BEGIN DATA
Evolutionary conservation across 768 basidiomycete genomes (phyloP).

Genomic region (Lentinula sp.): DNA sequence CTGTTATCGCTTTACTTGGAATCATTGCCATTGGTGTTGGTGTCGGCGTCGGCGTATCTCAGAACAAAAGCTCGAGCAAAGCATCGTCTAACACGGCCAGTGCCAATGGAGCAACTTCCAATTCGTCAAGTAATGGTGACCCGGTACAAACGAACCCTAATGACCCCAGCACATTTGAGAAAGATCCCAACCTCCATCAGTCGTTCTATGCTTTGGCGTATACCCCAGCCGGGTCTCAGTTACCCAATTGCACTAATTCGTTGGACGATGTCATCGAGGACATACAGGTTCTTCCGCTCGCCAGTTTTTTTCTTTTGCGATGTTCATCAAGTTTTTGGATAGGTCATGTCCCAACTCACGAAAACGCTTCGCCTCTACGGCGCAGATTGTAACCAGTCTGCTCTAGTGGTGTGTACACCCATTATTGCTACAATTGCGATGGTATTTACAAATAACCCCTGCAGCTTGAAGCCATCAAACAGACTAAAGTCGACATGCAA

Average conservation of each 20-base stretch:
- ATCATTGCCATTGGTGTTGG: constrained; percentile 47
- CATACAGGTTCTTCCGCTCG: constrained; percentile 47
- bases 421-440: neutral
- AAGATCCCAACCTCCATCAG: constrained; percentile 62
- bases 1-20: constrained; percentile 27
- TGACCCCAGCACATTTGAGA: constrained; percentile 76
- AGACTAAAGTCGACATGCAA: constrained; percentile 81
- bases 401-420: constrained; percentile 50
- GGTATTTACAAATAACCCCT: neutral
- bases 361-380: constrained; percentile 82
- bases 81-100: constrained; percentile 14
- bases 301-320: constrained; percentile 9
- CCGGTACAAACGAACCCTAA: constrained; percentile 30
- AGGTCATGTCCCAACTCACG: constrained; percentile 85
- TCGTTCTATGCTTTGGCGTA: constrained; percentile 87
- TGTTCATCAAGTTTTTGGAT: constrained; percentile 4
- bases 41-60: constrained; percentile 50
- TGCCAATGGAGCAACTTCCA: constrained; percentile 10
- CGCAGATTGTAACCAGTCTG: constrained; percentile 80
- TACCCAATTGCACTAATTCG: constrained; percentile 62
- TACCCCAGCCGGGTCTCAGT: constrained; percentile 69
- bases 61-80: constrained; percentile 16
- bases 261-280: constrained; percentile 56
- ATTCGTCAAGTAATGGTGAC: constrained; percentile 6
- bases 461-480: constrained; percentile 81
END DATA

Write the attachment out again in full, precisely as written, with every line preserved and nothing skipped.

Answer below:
Evolutionary conservation across 768 basidiomycete genomes (phyloP).

Genomic region (Lentinula sp.): DNA sequence CTGTTATCGCTTTACTTGGAATCATTGCCATTGGTGTTGGTGTCGGCGTCGGCGTATCTCAGAACAAAAGCTCGAGCAAAGCATCGTCTAACACGGCCAGTGCCAATGGAGCAACTTCCAATTCGTCAAGTAATGGTGACCCGGTACAAACGAACCCTAATGACCCCAGCACATTTGAGAAAGATCCCAACCTCCATCAGTCGTTCTATGCTTTGGCGTATACCCCAGCCGGGTCTCAGTTACCCAATTGCACTAATTCGTTGGACGATGTCATCGAGGACATACAGGTTCTTCCGCTCGCCAGTTTTTTTCTTTTGCGATGTTCATCAAGTTTTTGGATAGGTCATGTCCCAACTCACGAAAACGCTTCGCCTCTACGGCGCAGATTGTAACCAGTCTGCTCTAGTGGTGTGTACACCCATTATTGCTACAATTGCGATGGTATTTACAAATAACCCCTGCAGCTTGAAGCCATCAAACAGACTAAAGTCGACATGCAA

Average conservation of each 20-base stretch:
- ATCATTGCCATTGGTGTTGG: constrained; percentile 47
- CATACAGGTTCTTCCGCTCG: constrained; percentile 47
- bases 421-440: neutral
- AAGATCCCAACCTCCATCAG: constrained; percentile 62
- bases 1-20: constrained; percentile 27
- TGACCCCAGCACATTTGAGA: constrained; percentile 76
- AGACTAAAGTCGACATGCAA: constrained; percentile 81
- bases 401-420: constrained; percentile 50
- GGTATTTACAAATAACCCCT: neutral
- bases 361-380: constrained; percentile 82
- bases 81-100: constrained; percentile 14
- bases 301-320: constrained; percentile 9
- CCGGTACAAACGAACCCTAA: constrained; percentile 30
- AGGTCATGTCCCAACTCACG: constrained; percentile 85
- TCGTTCTATGCTTTGGCGTA: constrained; percentile 87
- TGTTCATCAAGTTTTTGGAT: constrained; percentile 4
- bases 41-60: constrained; percentile 50
- TGCCAATGGAGCAACTTCCA: constrained; percentile 10
- CGCAGATTGTAACCAGTCTG: constrained; percentile 80
- TACCCAATTGCACTAATTCG: constrained; percentile 62
- TACCCCAGCCGGGTCTCAGT: constrained; percentile 69
- bases 61-80: constrained; percentile 16
- bases 261-280: constrained; percentile 56
- ATTCGTCAAGTAATGGTGAC: constrained; percentile 6
- bases 461-480: constrained; percentile 81